The now-defunct Canadian crypto exchange QuadrigaCX was founded in November 2013. Where did its co-founders, Michael Patryn and the now-supposedly-deceased Gerald Cotten, first meet? Did they exchange pleasantries in the Vancouver Bitcoin community earlier that year? Did they meet online in some bitcoin chat forum? Or did they have other prior business dealings even further back?
New evidence uncovered by Reddit user QCXINT suggests that Cotten appears to have been involved with Patryn at Midas Gold, a Liberty Reserve exchanger, set up by Patryn in 2008.
Patryn and Midas Gold
Formerly Omar Dhanani, Patryn is a convicted felon who was arrested in connection with online identity theft ring Shadowcrew.com in October 2004. He was 20 at the time. Working out of his parent’s home in Southern California, he was a moderator on the forum. He also offered forum members an electronic money laundering service. Send him a Western Union money order and—for a fee of 10% of a transaction—he would filter your money through E-gold accounts. E-gold was an early centralized digital currency. Dhanani served 18 months in a US prison and was released in 2007.
After the US deported him to Canada, Patryn picked up where he left off. In April 2008, he founded Midas Gold Exchange. He was listed as the company’s sole director under “Omar Patryn,” with a company address in Calgary—though he was living in Montreal at the time. A few months earlier, the digital currency exchange service launched on M-Gold.com. (Here is an archive of the site taken in its early days, and here is an archive showing an updated design taken just before things took a dive).
In January 5, 2008, the earliest entry on the website reads:
“We have finally launched this website, and are requesting that clients place all future orders through the Contact Us page. We have, of course, been in business since 2005 and hope to continue providing you with the same great service throughout the new year. Thank you once again for your business, and have a happy New Year!”
There are no names of actual people anywhere on the site. But an October 17, 2009, entry gives the impression that a whirl of activity is going on behind the scenes.
“We apologize for the delays experienced for many clients during the course of this week. We are currently undergoing a massive corporate restructuring. During this time, some exchange directions are temporarily disabled. All pending orders should be processed within one business day.”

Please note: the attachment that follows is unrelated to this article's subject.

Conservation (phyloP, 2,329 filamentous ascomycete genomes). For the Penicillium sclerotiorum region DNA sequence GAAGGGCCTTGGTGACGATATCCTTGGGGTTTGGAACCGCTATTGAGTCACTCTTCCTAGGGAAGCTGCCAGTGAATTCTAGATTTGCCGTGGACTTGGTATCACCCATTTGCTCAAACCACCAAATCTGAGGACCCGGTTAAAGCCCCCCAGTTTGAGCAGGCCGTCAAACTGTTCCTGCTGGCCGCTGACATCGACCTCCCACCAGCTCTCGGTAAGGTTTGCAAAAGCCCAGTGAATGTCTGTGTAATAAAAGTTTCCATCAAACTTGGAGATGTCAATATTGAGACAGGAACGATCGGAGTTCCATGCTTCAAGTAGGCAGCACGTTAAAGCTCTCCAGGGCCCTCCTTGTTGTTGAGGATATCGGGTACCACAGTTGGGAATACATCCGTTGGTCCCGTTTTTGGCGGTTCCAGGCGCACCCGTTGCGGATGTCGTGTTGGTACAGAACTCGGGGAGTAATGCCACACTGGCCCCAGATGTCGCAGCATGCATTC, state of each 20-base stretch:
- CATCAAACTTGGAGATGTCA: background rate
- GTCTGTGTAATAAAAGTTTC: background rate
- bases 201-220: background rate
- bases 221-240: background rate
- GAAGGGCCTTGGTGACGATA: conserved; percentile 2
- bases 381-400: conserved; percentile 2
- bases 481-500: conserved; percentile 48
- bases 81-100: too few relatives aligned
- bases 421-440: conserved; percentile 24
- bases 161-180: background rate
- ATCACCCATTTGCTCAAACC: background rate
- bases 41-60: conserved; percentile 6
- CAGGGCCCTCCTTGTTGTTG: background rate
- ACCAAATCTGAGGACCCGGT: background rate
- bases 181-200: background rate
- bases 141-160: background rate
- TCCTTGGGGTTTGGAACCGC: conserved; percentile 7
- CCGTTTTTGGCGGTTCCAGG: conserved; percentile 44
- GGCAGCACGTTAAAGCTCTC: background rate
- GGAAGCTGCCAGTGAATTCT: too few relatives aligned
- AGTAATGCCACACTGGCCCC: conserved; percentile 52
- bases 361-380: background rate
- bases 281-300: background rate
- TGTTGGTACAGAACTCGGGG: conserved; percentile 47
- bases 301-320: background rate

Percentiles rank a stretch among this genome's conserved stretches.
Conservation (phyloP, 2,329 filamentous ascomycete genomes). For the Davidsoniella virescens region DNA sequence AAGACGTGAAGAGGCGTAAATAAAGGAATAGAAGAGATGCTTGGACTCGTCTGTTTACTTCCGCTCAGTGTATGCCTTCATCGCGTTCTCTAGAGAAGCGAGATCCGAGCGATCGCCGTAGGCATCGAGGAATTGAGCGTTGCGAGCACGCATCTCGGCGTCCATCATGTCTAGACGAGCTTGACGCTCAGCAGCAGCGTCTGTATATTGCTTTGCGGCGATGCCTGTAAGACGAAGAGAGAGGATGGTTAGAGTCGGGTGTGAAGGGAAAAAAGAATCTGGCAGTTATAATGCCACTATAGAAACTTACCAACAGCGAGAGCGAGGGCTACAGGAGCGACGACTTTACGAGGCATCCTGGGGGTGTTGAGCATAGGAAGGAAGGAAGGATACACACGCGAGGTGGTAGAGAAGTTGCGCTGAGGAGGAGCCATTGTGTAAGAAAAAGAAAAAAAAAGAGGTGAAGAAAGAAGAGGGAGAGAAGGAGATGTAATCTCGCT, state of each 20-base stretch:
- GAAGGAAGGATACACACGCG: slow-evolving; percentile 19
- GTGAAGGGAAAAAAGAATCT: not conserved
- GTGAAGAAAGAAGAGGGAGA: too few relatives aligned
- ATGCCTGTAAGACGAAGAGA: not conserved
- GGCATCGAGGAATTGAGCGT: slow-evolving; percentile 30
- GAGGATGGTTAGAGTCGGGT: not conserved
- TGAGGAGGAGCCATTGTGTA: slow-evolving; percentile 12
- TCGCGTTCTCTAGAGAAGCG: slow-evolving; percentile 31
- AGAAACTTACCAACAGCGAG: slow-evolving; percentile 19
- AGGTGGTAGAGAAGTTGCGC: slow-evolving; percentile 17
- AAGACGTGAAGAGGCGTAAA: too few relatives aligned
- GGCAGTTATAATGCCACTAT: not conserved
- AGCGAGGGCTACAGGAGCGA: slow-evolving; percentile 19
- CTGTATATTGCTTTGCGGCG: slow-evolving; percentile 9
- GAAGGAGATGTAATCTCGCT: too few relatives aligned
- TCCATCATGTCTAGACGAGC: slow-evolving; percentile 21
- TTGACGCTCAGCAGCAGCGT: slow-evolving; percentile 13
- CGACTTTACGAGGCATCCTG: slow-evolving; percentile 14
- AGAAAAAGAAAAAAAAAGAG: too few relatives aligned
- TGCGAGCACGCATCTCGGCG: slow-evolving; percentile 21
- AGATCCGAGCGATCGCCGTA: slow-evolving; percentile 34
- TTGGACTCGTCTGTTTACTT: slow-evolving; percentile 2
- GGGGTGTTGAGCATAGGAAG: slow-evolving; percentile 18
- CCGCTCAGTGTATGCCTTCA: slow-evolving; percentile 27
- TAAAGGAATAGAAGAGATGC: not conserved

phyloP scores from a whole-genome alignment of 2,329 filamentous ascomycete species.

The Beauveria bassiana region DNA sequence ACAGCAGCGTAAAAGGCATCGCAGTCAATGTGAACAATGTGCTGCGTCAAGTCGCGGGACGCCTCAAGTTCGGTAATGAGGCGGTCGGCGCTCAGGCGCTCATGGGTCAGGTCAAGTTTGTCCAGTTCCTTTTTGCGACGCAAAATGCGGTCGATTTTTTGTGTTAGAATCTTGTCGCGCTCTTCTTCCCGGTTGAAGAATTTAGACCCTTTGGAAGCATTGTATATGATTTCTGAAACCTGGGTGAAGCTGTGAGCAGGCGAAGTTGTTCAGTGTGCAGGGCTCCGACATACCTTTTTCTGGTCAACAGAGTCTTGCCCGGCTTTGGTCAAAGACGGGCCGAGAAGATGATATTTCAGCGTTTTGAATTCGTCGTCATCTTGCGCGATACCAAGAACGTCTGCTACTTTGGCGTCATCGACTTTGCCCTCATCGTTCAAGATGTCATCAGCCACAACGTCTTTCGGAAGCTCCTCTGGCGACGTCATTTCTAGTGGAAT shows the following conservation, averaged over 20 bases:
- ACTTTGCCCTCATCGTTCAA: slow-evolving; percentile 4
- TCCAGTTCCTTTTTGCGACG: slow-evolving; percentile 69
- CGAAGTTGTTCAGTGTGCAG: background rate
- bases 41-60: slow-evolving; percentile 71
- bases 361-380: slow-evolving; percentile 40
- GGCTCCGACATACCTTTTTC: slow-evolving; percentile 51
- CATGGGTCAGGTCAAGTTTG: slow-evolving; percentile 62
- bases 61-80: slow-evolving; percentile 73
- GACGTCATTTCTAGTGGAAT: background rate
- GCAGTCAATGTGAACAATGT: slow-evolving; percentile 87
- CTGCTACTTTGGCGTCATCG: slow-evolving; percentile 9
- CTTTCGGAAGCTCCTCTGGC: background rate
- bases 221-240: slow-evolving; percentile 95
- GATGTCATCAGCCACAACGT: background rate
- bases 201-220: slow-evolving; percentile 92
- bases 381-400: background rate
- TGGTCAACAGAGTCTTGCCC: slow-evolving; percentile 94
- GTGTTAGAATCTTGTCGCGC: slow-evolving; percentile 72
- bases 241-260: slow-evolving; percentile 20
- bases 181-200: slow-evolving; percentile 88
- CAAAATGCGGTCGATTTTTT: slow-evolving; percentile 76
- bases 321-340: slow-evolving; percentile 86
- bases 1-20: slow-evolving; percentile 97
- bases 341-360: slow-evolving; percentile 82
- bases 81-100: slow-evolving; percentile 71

Digital currencies listed on the site included E-Gold, HD-Money, WebMoney, WMZ E-Currency and AlterGold E-Currency. Midas Gold even started accepting bitcoin in June 2011, but Liberty Reserve was by far its main money maker.
How Liberty Reserve worked
A Costa Rica-based centralized digital currency service, Liberty Reserve was like PayPal for criminals. You could use it to anonymously transfer the system’s digital currency LR, worth $1 apiece, to anyone who had an account on the system. The system served millions of users around the world before May 2013, when it was shut down by the U.S. government.
To set up an account on libertyreserve.com, all you needed was a valid email address. You could make up whatever fake name you wanted because the site had virtually no KYC/AML to validate identities. You could, literally, use the service to send huge amounts of money around the world without anyone batting an eyebrow.
There was one caveat. You could not fund your Liberty Reserve account directly. If you wanted to buy LR, you had to go through a third-party exchanger, such as M-Gold. Conversely, if you wanted to redeem your LR for cash, you also had to go through an exchanger.
LR exchangers would buy LR in bulk and sell them in smaller quantities, typically charging a 5% transaction fee. This setup allowed Liberty Reserve to avoid collecting banking information on its users, which could leave a financial trail—exactly what criminals want to avoid when choosing a digital currency.
Founded by Arthur Budovsky and Vladimir Kats, Liberty Reserve went into operation in 2005. Eight years later, the system had more than 5.5 million users worldwide and processed more than $8 billion. Most of that volume came from the U.S.
During 2009 to 2013, Liberty Reserve was in full swing. These were the sunshine days of its criminal activity. A huge number of transactions were related to high-yield investment programs—better known as Ponzi schemes—credit card trafficking, stolen ID information and computer hacking.
A data dump—in one of the USA v. Kats et al. court exhibits (see attachment #180 for GX 1305) related to the takedown of Liberty Reserve—shows that Midas Gold ranked 342 of the top 500 Liberty Reserve accounts in volume.